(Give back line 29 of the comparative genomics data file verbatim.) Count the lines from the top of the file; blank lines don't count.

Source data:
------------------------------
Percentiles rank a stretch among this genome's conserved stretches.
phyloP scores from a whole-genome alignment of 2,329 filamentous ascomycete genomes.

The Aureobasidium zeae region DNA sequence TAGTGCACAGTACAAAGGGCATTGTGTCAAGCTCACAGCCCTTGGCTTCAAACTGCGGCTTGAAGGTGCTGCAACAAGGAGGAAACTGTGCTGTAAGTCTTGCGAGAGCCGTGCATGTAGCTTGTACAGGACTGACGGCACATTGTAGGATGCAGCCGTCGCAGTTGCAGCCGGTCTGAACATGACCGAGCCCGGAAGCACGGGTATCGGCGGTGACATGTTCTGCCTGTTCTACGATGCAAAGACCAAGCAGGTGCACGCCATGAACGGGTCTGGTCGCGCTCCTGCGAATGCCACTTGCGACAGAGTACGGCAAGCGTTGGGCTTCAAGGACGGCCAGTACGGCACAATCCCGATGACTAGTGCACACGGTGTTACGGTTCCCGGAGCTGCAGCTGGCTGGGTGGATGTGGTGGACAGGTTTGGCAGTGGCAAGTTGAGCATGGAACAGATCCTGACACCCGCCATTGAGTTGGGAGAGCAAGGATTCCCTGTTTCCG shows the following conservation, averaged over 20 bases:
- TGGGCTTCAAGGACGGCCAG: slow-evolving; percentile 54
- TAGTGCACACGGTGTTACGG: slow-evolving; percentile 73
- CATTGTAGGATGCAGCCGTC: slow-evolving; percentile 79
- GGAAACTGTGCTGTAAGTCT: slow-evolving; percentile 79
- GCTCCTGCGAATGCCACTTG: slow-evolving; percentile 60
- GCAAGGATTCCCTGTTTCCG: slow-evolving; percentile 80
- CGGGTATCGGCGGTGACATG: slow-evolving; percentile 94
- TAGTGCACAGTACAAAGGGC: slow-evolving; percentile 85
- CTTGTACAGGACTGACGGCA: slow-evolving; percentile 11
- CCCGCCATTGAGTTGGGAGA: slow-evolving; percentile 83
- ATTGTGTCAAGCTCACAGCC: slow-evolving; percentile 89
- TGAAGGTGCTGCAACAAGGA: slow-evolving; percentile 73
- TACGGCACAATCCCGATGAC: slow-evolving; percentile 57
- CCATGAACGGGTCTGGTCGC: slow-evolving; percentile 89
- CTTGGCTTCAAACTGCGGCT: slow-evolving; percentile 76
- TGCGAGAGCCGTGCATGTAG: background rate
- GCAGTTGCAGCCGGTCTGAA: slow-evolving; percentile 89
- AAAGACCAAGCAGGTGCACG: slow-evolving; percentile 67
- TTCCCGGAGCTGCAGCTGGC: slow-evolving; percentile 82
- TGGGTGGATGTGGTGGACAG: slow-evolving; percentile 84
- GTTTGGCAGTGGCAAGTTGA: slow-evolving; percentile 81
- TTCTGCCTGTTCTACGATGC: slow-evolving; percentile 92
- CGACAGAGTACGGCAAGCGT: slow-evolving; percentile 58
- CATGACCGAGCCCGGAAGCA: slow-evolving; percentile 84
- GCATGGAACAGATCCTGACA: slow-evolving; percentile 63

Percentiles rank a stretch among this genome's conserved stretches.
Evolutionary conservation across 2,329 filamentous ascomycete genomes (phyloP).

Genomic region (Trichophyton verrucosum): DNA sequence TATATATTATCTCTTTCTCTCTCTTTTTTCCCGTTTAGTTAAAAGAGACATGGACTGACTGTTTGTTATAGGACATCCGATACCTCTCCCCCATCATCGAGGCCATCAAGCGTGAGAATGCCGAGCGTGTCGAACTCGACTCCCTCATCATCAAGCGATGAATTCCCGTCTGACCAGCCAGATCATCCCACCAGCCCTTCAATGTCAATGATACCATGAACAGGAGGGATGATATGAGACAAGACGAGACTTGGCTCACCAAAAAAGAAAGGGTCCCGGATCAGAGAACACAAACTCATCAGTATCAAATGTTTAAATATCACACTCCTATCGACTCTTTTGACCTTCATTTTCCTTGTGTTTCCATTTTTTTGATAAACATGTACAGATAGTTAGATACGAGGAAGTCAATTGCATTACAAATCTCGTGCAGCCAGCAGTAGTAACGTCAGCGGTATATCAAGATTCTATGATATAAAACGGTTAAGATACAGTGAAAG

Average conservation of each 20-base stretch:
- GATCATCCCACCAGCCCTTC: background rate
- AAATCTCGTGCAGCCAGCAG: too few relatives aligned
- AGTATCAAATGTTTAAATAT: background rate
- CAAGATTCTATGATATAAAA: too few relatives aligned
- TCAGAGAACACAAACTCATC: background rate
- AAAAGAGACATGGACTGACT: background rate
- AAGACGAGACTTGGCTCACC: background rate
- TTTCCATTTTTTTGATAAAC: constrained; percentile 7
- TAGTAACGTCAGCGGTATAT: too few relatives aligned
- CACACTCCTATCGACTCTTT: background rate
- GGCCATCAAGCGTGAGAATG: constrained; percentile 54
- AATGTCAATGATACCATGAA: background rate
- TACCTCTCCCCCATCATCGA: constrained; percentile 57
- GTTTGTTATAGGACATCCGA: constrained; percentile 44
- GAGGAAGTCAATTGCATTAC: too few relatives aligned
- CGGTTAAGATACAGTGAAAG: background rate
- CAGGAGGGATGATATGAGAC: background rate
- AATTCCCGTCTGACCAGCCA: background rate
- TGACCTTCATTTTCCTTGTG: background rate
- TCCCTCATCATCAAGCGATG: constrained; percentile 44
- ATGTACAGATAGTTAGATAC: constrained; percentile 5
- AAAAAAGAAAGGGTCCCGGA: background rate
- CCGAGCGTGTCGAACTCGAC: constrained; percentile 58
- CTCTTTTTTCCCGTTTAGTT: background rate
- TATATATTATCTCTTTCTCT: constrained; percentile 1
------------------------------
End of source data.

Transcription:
Percentiles rank a stretch among this genome's conserved stretches.